November 17, 2010

Getting Ready for Thanksgiving Part 3

Season and Holiday Stencil - ThanksgivingIf you have been reading my blog, you have seen the first and second parts of this series, Getting Ready for Thanksgiving Part 1 and Part 2.  I hope it will help you to get prepared and organized for Thanksgiving and that it will provide you with tips and ideas to make things easier and more inexpensive.  Speaking of inexpensive, for some other money saving ideas, check out my post Ways to Save on Thanksgiving.

Below are some ideas for this week’s preparations.  Keep in mind that everyone’s holiday experience is different.  Do what works for you and your family!  Don’t worry about what Martha Stewart or Rachel Ray would have on their holiday table—do what you think will be memorable and important to your family.  Don’t stress about the rest.

  • Pull out your planning notebook and review what you’ve accomplished thus far.  How is your menu looking?  What about the guest list?  Add any items to your list of to-do’s that you didn’t get accomplished in the last weeks but still feel are important.
  • Continue to incorporate the theme of Thanksgiving into your homeschooling, Bible study, story and craft time with your children.  They’ll appreciate what the holiday means and will be more excited about the big day.
  • Continue to take a little time for yourself each week.  This is the season when people tend to put on a few pounds.  Make a preemptive strike by exercising, drinking more water, watching what you eat, and adding in more fruits and vegetables.  (Before starting any exercise routine, check with your healthcare provider first).  Take time each day for prayer and meditation.  Spend time in  your garden if that is restorative. 
  • Set up food stations.  Having an area where guests can make or pour their own drinks or an area for snacks while watching the parade or game allows guests to help themselves as they are hungry or thirsty.  For a drink station, gather glasses, cocktail napkins, soft drinks, any other drinks that don’t require refrigeration, an ice bucket, and an extra bar towel in case there are spills.  If serving wine, put out a bottle opener.  If using plastic glasses, put a sharpie next to the glasses so that guests can label as they pour.  For a snack station, pull out bowls that you will be using, any non-perishable snacks that you will be serving, any serving pieces that are needed, napkins, and small plates. 
  • Iron tablecloth and napkins.  If using cloth, now is the time to iron if you need to do so.  Ironing is about my least favorite chore of all, and it is the last thing I want to have on my mind when my guests are about to arrive. 
  • Continue to shop the sales.  Watch for deals on any of the ingredients you have on your shopping list for Thanksgiving.  Pick them up when you have a good coupon or the price is right.  Remember that next week the stores will be jam packed.  If you don’t want to fight with other customers over the size of the turkey you want, pick it up now.  I try to stay out of the grocery unless the need is very great on the week of Thanksgiving and Christmas.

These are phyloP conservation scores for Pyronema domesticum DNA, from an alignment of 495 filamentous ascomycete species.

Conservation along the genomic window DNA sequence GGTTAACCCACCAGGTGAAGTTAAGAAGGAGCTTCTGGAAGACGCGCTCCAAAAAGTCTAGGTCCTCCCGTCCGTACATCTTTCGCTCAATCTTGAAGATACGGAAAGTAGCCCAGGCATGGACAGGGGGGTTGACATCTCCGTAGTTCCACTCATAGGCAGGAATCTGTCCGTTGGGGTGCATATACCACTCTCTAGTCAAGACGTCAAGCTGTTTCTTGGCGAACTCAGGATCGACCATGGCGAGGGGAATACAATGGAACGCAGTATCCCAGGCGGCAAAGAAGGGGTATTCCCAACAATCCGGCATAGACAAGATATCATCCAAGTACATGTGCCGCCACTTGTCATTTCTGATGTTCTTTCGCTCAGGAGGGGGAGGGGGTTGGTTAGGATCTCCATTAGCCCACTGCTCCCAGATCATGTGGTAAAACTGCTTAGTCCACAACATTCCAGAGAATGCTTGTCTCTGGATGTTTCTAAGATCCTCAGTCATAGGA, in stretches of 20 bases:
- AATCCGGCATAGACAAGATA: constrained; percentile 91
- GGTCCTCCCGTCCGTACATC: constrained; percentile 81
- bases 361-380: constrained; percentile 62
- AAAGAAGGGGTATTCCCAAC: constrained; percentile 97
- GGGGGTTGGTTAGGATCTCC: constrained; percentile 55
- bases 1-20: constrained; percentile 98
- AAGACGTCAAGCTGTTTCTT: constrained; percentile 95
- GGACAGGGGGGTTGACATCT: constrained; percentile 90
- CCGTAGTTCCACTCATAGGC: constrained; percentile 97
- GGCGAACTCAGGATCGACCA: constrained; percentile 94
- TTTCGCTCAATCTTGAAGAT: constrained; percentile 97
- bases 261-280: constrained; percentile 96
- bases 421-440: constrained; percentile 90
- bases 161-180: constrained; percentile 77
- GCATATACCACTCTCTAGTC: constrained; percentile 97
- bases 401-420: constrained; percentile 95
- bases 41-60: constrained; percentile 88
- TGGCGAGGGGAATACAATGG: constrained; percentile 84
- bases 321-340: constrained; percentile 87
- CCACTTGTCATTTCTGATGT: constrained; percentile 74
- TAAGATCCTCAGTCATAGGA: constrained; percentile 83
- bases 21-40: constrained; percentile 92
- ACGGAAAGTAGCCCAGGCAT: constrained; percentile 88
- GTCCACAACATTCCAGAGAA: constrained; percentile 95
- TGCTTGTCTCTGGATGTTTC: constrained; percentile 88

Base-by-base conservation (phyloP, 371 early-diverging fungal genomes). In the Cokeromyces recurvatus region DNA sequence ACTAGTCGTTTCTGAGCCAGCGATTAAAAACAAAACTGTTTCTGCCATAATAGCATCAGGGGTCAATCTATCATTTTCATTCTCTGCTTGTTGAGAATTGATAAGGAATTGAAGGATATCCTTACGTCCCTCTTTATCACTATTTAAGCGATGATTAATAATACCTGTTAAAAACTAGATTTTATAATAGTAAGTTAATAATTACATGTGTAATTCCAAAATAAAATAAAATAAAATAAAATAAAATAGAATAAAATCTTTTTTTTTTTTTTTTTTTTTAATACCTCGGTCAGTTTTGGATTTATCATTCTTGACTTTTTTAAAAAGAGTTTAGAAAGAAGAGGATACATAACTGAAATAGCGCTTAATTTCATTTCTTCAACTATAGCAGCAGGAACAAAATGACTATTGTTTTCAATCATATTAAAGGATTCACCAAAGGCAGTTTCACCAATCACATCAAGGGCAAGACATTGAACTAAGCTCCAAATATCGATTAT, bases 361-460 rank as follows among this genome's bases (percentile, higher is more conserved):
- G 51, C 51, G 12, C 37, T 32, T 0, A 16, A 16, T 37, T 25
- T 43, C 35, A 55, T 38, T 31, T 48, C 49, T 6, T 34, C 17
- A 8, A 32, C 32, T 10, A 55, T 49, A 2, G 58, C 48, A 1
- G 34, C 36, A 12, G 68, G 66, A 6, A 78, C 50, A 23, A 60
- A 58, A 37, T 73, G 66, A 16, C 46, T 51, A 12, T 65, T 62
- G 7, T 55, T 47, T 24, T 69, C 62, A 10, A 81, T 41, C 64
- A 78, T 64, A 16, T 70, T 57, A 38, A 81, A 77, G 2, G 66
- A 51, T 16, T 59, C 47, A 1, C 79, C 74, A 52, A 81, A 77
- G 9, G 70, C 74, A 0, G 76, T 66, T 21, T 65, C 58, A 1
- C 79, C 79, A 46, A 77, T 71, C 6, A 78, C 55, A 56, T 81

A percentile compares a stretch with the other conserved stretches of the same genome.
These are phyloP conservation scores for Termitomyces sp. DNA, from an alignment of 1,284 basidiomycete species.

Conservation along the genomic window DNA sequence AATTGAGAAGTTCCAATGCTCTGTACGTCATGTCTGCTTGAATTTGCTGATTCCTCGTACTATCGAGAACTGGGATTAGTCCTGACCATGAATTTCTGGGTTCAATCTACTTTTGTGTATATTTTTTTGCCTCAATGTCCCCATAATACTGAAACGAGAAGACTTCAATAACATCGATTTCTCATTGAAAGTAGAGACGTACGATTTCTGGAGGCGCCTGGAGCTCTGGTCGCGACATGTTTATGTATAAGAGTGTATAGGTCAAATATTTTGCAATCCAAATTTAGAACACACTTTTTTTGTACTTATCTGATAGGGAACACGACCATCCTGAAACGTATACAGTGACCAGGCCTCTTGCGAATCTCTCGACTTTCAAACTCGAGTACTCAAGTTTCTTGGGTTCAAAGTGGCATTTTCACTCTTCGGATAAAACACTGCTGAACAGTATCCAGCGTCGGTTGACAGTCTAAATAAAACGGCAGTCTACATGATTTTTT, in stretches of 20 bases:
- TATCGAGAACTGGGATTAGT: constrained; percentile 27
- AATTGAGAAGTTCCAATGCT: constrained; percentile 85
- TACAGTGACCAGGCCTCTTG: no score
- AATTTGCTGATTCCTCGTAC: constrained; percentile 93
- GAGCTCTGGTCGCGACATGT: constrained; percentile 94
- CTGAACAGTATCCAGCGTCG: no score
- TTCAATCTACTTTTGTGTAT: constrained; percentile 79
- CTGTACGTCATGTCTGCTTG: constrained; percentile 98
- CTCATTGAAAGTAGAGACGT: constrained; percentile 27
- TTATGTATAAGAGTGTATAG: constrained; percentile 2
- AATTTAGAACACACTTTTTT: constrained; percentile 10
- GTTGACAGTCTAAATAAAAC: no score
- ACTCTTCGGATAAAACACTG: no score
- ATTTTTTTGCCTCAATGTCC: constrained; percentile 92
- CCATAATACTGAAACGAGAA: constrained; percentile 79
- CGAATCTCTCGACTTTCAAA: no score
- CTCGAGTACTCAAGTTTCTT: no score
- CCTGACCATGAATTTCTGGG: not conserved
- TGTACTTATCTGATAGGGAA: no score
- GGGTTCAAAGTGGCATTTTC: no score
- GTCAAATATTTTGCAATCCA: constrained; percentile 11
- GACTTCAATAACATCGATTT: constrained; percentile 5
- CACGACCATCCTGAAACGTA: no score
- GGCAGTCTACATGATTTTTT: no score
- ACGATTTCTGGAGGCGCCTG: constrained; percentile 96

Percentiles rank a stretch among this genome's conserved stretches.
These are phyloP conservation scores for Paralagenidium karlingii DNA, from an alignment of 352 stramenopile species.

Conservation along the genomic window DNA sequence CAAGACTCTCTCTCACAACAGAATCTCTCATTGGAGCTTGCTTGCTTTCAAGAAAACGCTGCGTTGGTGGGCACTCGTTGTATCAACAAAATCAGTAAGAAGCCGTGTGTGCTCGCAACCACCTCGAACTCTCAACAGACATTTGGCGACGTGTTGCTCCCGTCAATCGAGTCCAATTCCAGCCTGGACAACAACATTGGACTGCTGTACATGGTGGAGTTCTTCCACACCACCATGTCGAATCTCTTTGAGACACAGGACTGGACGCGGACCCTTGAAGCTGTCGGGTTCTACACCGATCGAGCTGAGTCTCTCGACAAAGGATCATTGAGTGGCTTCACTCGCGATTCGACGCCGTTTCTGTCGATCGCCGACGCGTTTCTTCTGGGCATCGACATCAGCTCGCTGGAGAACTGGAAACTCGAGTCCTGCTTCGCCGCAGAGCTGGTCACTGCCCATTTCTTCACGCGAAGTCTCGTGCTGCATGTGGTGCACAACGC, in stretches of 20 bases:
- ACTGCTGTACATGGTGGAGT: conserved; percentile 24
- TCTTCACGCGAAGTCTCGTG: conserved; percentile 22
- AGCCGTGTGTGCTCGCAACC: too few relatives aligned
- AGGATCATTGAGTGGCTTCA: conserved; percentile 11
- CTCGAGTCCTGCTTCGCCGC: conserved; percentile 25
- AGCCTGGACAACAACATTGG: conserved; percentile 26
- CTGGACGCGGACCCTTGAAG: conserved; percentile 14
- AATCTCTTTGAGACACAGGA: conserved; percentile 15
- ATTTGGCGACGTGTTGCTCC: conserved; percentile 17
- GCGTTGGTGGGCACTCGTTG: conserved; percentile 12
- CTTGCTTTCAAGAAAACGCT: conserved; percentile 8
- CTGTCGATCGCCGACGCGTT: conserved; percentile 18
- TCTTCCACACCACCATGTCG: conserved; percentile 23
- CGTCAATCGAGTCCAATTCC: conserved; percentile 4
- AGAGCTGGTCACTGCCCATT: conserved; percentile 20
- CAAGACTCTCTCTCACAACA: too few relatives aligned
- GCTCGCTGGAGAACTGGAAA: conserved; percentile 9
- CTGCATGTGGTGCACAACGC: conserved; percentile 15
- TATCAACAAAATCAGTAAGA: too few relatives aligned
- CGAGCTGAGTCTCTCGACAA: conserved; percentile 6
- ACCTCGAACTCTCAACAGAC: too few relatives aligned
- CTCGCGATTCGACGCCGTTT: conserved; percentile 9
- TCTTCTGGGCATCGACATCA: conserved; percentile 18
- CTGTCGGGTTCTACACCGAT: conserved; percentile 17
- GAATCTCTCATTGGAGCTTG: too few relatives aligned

• Set up a craft station for the kids.  Children might not want to watch the football game and might become bored or restless while waiting to eat.  Plan ahead and have a few activities for them that don’t involve video games. 
  • If you are traveling this holiday season, map out your trip.  Have a map of the states in which you will be traveling even if you have GPS.  You never know when a road you are traveling isn’t on the GPS most updated file, and you don’t want to get lost and be late for dinner.  If you have AAA, ask them to make a trip tick for you so that you’ll be aware of any road construction or detours.
  • Decide on music.  If you’ll be playing music during dinner, have it ready.  Download music, use Pandora, or pull out a few CDs. 
  • Games. Our family loves to play games after we eat.  We almost always have a new board or card game that someone has bought, and we have the traditional favorites that we are always sure to play.  Pull out any card or board games so that you won’t have to dig around for them on Thanksgiving. 
  • Charge the cameras.  Charge any camera or video camera batteries.  If using real film, have it ready. 
  • Get ready for Christmas and holiday cards.  I try to start my Christmas cards right after Thanksgiving.  To streamline the process, I have my Christmas card addresses saved so that they can be printed on labels.  I have free return address labels that we’ve received from various sources.  If you will be sending a photo in your cards, now might be a good time to have a photo shoot with your family or at least the smallest members of your family. 
  • Look at the outside of your home.  Try to make it a little more welcoming if needed.  Cut back the bushes, weed around the shrubs, add a few pansies in pots on the front porch, decorate the mailbox—do whatever you find refreshing and energizing and don’t stress about the rest. 
  • Look at the menu and prep.  Look at the menu and recipes on which you’ve decided.  Consider what you can do now to save you a bit of time next week in the kitchen. 

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